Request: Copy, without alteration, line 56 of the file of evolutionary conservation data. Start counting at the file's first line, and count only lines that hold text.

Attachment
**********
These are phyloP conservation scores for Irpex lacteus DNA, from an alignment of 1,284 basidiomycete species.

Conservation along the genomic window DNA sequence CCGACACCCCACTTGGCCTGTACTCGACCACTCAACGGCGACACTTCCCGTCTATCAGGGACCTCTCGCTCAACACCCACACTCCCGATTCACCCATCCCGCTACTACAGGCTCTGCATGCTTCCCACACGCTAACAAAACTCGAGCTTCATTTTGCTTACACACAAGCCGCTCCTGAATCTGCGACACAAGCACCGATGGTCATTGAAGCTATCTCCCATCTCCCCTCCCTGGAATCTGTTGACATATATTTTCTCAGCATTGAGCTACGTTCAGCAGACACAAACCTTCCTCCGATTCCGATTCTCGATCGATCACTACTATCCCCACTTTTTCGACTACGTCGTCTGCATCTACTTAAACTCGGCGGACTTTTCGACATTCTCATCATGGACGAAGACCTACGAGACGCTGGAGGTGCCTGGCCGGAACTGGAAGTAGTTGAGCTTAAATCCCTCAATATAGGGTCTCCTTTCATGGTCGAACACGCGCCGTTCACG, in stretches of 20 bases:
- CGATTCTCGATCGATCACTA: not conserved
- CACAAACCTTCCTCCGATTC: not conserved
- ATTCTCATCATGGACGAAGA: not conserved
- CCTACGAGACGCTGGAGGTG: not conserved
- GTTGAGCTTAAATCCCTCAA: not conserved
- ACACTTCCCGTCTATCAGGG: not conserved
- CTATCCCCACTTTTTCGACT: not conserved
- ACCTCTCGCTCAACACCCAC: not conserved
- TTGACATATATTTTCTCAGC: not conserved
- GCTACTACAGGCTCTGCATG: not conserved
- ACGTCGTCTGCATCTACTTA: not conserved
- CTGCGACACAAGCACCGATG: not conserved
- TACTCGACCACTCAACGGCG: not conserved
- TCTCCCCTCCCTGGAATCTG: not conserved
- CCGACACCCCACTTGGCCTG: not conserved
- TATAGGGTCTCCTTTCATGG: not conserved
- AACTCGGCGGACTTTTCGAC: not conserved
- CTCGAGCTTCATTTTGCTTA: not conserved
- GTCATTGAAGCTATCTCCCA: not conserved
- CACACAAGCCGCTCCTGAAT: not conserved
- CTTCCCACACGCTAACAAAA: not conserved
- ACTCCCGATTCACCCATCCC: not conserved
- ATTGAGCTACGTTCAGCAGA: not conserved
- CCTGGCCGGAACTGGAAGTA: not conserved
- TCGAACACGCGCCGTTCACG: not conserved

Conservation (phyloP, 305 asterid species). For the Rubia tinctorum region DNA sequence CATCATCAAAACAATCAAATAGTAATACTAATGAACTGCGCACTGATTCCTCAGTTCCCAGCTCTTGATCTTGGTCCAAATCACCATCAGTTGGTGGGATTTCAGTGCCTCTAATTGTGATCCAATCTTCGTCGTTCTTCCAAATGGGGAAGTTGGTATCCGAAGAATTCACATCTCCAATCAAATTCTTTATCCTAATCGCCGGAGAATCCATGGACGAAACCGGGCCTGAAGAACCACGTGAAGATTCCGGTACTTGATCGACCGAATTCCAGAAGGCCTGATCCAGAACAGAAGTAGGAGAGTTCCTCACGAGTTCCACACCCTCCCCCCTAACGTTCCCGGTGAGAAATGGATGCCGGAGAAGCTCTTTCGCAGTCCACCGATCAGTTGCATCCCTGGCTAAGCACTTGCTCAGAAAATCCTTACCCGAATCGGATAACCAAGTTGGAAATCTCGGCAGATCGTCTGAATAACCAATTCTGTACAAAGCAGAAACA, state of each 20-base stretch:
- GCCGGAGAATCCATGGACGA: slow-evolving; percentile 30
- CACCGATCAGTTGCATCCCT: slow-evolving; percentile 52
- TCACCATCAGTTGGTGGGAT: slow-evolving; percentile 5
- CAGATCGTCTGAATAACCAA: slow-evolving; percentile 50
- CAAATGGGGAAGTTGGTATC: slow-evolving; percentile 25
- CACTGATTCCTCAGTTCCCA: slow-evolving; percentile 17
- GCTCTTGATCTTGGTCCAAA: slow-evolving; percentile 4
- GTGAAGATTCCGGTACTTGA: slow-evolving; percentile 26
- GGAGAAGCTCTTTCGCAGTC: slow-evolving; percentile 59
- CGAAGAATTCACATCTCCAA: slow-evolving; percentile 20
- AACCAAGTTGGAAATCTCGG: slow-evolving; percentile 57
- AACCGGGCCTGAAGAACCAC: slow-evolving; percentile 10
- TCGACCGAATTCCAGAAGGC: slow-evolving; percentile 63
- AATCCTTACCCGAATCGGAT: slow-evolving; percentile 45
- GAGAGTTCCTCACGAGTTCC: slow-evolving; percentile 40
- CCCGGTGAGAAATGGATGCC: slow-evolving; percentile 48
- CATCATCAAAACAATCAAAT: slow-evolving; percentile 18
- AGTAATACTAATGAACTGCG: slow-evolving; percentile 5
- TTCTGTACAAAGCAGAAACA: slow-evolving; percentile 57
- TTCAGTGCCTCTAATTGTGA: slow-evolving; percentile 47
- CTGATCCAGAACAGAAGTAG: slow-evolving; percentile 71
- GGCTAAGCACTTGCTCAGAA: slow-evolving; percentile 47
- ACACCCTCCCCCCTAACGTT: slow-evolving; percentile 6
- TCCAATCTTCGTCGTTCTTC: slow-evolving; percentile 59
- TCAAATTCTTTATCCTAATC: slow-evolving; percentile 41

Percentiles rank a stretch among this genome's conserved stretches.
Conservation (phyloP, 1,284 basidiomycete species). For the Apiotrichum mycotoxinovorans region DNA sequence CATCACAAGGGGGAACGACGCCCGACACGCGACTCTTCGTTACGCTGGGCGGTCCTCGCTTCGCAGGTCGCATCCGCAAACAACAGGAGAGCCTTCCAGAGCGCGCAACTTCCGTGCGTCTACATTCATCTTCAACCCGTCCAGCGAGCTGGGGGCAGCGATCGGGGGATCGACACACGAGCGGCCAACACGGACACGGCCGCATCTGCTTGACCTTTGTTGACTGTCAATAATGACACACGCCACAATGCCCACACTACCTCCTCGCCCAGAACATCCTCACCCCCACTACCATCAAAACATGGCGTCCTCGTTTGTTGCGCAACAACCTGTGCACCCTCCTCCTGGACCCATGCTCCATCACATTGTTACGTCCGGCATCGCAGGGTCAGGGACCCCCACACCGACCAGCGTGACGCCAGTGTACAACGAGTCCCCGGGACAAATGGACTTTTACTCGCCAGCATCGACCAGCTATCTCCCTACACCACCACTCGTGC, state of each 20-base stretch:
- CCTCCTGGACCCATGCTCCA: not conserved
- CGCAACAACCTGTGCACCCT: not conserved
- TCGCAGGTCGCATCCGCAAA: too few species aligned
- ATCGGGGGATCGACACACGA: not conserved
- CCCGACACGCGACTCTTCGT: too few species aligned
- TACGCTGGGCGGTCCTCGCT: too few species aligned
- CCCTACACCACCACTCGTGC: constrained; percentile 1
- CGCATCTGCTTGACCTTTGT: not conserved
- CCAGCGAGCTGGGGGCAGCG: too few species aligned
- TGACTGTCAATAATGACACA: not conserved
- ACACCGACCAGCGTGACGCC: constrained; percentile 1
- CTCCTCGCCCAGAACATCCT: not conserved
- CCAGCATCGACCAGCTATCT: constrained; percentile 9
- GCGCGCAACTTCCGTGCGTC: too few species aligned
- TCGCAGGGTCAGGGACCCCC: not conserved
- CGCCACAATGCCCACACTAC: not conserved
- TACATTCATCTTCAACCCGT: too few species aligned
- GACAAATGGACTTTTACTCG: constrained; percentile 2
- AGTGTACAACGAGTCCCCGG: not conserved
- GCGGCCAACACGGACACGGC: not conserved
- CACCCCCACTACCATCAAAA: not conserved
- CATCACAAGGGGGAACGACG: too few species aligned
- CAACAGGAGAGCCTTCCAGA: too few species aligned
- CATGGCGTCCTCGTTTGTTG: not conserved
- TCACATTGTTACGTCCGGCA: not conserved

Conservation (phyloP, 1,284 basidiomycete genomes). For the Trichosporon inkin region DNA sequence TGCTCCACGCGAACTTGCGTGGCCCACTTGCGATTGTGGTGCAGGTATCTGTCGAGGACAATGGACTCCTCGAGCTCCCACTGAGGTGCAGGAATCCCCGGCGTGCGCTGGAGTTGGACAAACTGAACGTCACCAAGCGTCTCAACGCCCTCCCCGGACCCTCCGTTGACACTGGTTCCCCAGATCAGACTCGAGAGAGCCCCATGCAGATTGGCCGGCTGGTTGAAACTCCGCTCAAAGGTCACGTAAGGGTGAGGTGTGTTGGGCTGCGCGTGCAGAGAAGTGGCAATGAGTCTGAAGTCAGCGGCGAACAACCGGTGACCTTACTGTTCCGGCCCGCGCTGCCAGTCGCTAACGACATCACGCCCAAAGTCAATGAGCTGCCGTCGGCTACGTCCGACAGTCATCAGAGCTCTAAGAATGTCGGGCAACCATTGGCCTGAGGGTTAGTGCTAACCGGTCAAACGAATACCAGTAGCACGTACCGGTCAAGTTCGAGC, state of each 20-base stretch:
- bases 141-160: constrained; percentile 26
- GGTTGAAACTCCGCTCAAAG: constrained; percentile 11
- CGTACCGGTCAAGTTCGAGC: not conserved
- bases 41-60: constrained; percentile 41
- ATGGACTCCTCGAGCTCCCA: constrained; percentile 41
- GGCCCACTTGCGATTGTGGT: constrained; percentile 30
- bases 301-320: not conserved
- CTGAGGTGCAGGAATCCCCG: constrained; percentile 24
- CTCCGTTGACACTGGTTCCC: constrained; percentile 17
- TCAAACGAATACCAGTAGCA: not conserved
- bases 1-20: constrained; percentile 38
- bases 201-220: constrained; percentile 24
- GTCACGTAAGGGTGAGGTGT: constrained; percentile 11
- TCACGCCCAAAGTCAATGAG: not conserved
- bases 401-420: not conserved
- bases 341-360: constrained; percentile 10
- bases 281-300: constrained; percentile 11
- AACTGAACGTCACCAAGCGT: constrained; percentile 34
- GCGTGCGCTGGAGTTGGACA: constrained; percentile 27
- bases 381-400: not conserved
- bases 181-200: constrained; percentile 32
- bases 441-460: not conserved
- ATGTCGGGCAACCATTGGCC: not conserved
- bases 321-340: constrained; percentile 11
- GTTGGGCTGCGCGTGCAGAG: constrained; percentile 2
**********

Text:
- CCTCCTGGACCCATGCTCCA: not conserved